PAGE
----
A supporter of the Bletchley Park Trust is attempting to raise funds to buy a large collection of Alan Turing's papers for the nation and house them at the former code-breaking centre.
The fund has the support of Stephen Fry, but with the auction guide price set at £300,000 to £500,000 it faces a mountain to climb.
"We can't even contemplate a £500,000 purchase from the Trust itself," Simon Greenish, chief executive of the Bletchley Park Trust, told V3.co.uk.
"But we're three per cent there and only another 97 to go. We would be very comfortable having them here, and Bletchley would be an ideal place to have them displayed."
Bletchley Park is currently trying to raise funds to safeguard and restore the original buildings of Britain's first major code-breaking centre, and is unable to divert money to the Turing collection fund.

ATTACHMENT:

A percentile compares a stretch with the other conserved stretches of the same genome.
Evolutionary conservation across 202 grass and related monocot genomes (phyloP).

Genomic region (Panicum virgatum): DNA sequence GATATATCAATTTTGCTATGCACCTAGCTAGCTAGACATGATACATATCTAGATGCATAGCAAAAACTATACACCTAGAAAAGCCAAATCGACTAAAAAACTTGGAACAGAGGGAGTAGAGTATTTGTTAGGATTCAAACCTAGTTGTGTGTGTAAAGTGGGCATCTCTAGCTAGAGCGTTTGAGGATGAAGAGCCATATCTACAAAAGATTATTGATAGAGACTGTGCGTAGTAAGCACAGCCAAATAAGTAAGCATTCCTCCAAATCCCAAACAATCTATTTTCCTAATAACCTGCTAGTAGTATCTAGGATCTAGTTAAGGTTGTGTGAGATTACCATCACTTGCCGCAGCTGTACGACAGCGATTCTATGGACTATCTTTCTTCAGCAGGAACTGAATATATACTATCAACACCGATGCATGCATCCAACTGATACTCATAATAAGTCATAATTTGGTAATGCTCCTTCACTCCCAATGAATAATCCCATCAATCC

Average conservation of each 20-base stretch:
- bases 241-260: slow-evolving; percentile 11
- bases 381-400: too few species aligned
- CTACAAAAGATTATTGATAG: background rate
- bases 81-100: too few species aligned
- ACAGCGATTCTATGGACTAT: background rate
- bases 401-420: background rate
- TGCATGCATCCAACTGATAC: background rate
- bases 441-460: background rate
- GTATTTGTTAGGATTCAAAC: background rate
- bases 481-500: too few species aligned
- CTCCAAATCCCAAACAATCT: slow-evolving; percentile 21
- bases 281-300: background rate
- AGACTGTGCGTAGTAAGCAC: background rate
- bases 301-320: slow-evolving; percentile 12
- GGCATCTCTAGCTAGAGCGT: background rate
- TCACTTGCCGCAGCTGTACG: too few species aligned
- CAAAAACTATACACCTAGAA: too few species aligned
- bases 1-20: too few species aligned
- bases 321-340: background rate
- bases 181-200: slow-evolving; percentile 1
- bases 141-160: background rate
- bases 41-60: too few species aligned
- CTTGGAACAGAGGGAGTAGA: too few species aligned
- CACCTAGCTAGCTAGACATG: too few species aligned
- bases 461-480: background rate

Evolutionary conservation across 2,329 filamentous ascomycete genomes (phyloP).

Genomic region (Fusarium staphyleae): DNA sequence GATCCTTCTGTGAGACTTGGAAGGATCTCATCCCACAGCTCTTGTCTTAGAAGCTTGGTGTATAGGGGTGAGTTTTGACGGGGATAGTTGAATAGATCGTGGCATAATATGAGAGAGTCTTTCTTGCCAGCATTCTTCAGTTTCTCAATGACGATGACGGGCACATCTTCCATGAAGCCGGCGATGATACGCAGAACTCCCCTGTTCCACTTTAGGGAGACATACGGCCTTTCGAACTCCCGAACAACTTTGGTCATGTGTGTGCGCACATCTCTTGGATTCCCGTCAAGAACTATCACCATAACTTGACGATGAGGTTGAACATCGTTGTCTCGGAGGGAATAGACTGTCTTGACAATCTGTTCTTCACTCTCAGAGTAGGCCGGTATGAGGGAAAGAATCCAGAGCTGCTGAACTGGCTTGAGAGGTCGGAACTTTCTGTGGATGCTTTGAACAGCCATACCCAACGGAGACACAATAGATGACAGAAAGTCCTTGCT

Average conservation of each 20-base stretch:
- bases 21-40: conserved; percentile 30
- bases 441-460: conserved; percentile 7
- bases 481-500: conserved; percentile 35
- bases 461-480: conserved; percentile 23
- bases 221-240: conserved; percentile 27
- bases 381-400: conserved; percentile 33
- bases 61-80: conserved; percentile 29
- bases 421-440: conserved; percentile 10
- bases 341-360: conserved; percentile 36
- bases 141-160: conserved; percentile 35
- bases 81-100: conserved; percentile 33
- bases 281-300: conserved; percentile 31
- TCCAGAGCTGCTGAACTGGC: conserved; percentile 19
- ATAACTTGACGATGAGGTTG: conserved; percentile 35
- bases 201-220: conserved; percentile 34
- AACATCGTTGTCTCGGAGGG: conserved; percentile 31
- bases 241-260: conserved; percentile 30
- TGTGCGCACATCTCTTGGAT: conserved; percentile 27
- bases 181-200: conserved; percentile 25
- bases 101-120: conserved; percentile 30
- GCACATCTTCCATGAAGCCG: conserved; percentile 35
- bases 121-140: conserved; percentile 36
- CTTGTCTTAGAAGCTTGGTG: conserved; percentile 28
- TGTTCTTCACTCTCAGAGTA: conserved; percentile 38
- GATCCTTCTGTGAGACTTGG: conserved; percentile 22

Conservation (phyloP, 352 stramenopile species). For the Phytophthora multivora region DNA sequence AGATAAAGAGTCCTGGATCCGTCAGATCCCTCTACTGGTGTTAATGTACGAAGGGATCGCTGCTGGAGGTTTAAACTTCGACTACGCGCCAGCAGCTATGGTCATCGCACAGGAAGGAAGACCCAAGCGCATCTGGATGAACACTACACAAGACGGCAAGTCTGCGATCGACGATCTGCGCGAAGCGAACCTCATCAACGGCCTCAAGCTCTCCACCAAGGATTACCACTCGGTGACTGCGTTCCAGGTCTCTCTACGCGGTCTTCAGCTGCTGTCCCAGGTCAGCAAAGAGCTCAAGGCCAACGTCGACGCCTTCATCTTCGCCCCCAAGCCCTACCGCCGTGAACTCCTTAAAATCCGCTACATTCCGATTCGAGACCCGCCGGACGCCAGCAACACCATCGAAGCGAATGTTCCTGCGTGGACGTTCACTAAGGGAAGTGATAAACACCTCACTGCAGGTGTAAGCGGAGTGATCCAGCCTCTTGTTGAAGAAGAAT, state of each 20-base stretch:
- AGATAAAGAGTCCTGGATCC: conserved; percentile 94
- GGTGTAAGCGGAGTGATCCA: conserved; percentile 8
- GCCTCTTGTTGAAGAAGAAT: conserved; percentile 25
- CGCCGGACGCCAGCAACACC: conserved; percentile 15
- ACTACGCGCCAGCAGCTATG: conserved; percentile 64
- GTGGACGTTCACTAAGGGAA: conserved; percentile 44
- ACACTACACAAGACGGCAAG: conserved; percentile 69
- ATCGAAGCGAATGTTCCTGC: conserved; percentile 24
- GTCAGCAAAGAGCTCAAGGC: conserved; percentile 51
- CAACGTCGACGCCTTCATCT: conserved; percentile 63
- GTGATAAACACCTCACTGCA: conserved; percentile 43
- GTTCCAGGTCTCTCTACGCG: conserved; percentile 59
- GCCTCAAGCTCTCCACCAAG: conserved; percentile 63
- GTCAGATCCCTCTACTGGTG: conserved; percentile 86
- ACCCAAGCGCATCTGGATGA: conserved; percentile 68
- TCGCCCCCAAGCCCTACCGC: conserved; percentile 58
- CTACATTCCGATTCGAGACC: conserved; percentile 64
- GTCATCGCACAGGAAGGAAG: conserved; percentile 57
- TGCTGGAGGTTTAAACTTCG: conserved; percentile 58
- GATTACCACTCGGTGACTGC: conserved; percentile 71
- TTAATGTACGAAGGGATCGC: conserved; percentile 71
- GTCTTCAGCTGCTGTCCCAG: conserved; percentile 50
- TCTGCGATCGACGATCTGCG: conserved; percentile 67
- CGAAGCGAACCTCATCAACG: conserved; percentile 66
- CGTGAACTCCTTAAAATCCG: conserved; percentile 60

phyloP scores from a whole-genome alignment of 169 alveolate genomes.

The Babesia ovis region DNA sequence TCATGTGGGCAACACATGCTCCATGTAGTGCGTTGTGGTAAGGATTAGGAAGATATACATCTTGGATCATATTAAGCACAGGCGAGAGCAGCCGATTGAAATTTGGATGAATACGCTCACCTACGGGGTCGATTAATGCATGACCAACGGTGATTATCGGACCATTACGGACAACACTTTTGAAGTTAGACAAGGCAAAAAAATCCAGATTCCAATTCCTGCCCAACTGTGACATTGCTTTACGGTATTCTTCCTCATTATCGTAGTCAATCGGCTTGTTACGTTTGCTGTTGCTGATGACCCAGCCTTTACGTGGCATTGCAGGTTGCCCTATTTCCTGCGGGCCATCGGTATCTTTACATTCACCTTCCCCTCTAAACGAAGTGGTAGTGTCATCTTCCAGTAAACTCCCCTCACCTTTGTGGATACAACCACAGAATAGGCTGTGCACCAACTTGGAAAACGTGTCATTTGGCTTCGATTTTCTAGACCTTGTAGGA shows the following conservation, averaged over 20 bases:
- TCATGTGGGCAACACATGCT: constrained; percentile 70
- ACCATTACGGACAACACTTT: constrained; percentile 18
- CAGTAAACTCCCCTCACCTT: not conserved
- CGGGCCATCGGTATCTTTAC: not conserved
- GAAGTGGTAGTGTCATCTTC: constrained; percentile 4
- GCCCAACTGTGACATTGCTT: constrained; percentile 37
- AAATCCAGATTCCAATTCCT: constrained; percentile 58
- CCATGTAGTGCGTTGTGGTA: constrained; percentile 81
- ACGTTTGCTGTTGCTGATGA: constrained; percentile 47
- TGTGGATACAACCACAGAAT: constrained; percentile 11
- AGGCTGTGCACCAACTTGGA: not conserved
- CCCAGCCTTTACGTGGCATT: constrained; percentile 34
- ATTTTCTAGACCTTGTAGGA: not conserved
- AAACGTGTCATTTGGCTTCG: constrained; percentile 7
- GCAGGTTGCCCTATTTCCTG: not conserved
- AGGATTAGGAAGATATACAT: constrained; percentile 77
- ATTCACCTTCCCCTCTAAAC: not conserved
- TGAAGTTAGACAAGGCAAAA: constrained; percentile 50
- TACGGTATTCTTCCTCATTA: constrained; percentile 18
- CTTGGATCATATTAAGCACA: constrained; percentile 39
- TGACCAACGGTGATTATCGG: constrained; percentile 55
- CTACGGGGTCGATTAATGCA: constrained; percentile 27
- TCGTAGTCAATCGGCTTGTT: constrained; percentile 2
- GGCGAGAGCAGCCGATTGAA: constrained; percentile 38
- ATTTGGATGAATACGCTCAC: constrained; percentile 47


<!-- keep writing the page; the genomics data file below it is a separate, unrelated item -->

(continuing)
The collection contains offprints of 15 of Turing's 18 published papers, and was assembled by his friend and colleague Max Newman. It includes Turing's first published paper, as well as his initial plans for computing and artificial intelligence.
"The offprint collection's value derives mainly from its completeness; indeed it may be the most complete collection of Turing's works in the world," said Newman's son William.
"This has come about because Turing started to give offprints to Max Newman before he had published the Computable Numbers paper."
Halfacree launched the campaign to stop the collection from leaving the country or being removed from public access by a private collector. However, he acknowledged the difficulty of the task.
"It's a big ask looking for £500,000, but if you work for a high-tech company, use a 'universal computer' or are in any way connected with modern computing, you owe Turing a debt of gratitude, and this could be a way to help repay that debt," he wrote on the campaign web site.
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